The Island of Sea Women, by Lisa See
Published by Scribner, 5th March 2019
Genres: Historical fiction, war, Asian literature
Format: Kindle eBook
On the small Korean island of Jeju, “typical” society has been turned on its head, as the women play the most important roles. They work outside the home, providing for their families, whilst the men mostly remain at home and care for the children. In particular, Jeju is known for its high-ranking and well-respected sea women, known as haenyeo; free divers who harvest the “wet fields” of the sea.
Young-sook and her best friend Mi-ja are training as “baby divers”, learning from the previous generations of sea women and preparing to join the diving collective. Working in the sea is dangerous, however, and they must always have their wits about them and look out for one another. When war and rebellion break out on the island, these bonds of female friendship and family will be tested as never before.
This was such an interesting book and shed light on yet another aspect of history which I knew nothing about.
In the years after World War 2, the Korean government conducted an anti-communist campaign on the island of Jeju. Ultimately, up to 25% of the island’s population was killed and another 40,000 people fled to Japan to seek refuge. In the following decades, strict punishments were exacted in order to suppress any memory of the atrocities committed on Jeju. The Korean government only recently accepted responsibility and apologised, but no reparations were made at the time.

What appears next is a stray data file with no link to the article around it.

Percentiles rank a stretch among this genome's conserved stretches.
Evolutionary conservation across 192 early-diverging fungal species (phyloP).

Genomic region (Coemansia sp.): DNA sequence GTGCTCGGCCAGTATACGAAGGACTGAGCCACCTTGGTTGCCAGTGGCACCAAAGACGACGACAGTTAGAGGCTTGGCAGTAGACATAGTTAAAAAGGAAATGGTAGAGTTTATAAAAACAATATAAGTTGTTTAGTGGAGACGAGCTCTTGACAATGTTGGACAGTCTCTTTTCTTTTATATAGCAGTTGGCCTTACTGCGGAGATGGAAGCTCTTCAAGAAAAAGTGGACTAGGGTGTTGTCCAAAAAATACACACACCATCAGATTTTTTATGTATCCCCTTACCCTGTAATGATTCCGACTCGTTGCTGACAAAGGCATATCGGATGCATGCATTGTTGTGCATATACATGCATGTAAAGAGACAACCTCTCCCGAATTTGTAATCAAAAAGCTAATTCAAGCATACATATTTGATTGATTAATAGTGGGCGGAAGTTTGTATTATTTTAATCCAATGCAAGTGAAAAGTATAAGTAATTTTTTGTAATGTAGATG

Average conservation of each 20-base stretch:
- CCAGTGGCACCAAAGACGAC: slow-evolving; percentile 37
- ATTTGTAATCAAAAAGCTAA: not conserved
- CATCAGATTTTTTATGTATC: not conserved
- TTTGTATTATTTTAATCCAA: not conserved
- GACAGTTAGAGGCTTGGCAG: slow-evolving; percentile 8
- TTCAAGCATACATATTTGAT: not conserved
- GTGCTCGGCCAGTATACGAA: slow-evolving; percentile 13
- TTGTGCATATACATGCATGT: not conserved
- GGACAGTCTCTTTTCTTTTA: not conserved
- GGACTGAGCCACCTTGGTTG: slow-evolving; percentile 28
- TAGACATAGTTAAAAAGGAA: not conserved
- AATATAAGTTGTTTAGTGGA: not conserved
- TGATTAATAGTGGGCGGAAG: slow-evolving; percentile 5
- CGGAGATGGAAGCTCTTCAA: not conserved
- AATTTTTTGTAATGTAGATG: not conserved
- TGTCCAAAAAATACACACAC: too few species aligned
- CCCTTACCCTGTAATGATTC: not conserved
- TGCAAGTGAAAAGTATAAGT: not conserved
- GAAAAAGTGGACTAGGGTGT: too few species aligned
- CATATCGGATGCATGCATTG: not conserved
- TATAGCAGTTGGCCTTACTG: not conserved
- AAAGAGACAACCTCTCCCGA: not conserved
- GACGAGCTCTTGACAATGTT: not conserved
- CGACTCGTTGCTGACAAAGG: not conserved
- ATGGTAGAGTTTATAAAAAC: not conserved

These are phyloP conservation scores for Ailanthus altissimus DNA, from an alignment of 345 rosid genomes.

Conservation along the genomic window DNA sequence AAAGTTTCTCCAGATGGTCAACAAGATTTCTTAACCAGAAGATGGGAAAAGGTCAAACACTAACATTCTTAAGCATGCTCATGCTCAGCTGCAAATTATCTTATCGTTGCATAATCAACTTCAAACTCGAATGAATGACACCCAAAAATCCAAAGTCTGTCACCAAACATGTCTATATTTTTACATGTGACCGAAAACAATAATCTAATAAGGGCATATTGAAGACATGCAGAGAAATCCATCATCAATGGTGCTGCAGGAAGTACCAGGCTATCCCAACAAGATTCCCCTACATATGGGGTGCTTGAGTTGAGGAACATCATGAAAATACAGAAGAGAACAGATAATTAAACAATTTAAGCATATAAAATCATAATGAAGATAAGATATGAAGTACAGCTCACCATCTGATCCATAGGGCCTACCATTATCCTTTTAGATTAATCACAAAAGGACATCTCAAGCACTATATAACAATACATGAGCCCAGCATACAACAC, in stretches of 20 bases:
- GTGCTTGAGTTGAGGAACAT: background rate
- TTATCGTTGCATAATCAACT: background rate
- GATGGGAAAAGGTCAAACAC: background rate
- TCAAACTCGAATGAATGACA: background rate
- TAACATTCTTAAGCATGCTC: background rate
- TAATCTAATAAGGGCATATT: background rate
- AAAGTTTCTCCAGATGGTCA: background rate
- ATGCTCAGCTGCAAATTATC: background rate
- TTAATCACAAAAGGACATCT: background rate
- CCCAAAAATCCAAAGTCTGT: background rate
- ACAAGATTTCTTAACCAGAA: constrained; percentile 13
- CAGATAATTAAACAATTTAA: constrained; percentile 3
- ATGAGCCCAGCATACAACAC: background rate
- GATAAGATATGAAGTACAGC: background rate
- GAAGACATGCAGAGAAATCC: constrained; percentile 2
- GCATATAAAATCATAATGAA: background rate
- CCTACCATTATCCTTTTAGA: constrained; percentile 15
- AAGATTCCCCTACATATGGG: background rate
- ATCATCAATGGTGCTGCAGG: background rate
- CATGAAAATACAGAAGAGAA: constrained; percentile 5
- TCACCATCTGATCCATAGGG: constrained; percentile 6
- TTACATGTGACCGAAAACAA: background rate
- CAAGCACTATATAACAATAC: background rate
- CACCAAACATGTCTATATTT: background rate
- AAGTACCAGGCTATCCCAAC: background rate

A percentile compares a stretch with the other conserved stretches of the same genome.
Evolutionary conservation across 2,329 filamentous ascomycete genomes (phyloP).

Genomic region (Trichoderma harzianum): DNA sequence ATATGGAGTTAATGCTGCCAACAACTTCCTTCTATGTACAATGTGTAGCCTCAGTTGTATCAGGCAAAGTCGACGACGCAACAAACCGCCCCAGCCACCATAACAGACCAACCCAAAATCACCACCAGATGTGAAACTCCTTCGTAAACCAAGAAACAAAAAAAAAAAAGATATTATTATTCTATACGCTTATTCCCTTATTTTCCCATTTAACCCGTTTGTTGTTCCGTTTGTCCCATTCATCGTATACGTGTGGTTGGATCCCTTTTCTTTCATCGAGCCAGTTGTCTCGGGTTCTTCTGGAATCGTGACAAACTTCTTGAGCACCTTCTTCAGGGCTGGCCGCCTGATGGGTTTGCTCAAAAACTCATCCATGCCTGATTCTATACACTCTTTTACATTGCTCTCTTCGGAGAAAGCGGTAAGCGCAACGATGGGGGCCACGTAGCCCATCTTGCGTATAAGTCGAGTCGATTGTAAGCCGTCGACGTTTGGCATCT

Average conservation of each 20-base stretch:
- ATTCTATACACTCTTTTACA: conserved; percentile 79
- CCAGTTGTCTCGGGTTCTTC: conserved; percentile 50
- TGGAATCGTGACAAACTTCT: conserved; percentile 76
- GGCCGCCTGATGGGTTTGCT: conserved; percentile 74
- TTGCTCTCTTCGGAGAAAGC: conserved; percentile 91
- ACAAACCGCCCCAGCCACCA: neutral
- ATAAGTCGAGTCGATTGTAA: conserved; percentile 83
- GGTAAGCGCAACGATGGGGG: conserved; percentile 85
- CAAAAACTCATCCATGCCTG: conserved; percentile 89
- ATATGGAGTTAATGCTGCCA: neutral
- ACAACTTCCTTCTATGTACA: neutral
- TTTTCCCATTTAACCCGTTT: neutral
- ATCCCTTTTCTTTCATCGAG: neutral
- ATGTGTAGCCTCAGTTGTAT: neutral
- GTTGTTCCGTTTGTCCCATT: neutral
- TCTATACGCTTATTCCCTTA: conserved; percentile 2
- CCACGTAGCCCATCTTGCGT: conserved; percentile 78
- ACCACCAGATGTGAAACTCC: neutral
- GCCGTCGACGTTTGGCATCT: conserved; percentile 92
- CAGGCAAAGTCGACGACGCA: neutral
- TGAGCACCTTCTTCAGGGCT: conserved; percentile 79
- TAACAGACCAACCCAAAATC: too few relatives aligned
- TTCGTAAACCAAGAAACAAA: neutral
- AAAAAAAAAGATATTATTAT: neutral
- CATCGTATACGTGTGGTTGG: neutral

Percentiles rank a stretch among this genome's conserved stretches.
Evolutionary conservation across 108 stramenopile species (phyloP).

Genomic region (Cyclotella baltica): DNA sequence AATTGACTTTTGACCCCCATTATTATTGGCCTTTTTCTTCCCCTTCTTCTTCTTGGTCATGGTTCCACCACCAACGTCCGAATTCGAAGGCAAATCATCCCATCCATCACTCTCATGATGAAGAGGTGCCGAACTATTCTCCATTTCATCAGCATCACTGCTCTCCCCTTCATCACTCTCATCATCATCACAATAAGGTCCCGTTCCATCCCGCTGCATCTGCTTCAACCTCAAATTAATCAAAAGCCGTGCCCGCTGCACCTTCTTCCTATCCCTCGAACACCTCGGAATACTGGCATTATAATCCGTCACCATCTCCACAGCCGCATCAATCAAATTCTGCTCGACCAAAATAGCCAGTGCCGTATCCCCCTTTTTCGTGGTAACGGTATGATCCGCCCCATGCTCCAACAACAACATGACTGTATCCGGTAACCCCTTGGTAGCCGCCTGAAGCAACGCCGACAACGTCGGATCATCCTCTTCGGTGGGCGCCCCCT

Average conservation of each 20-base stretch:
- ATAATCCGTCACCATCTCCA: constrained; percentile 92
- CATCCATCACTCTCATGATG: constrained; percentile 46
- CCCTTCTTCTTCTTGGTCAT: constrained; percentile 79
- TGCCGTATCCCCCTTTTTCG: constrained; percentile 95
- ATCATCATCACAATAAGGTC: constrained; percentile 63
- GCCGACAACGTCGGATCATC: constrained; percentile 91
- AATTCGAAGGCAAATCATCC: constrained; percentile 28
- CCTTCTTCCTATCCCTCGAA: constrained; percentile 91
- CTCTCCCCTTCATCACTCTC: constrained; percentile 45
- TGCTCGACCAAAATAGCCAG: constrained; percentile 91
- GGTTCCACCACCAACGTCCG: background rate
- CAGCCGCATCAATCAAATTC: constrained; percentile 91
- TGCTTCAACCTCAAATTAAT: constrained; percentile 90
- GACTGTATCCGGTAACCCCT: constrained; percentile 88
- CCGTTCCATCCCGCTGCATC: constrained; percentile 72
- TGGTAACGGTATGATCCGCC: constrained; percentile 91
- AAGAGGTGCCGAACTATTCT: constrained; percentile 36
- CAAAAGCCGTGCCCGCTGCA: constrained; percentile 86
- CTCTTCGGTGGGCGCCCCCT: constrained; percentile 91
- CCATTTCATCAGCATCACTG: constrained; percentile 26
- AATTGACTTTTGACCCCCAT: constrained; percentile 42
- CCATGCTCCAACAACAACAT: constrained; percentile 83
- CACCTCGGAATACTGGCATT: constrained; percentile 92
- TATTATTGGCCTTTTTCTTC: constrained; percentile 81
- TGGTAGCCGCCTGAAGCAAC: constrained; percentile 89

Another interesting aspect of this story is the culture of the female diving collectives on Jeju and the vital role they played in supporting not only their families but also the economy of the island. It is incredible to think that these women would dive in the ocean in the middle of winter wearing only cotton bathing suits! Only recently have the haenyeo started wearing wetsuits, allowing them to dive for longer periods at a time.
I love a book which features strong women and the strong bonds of female friendship, and this one has all of that and more. The diving collectives are made up of so many generations of women and there is a strict hierarchy. The women all share their knowledge and experience, respect one another and form strong bonds. This concept of a semi-matriarchal society is fascinating.
I also really enjoyed the changing timelines throughout the book. The story switches between past and present, as an elderly Young-sook reflects on her past, whilst continuing her work as a hanyeo, but also still struggling to come to terms with everything that happened all those years ago.
This is a beautifully written book, full of rich historical fact and well-developed characters. I would highly recommend it to any fans of historical fiction.
My rating: 4/5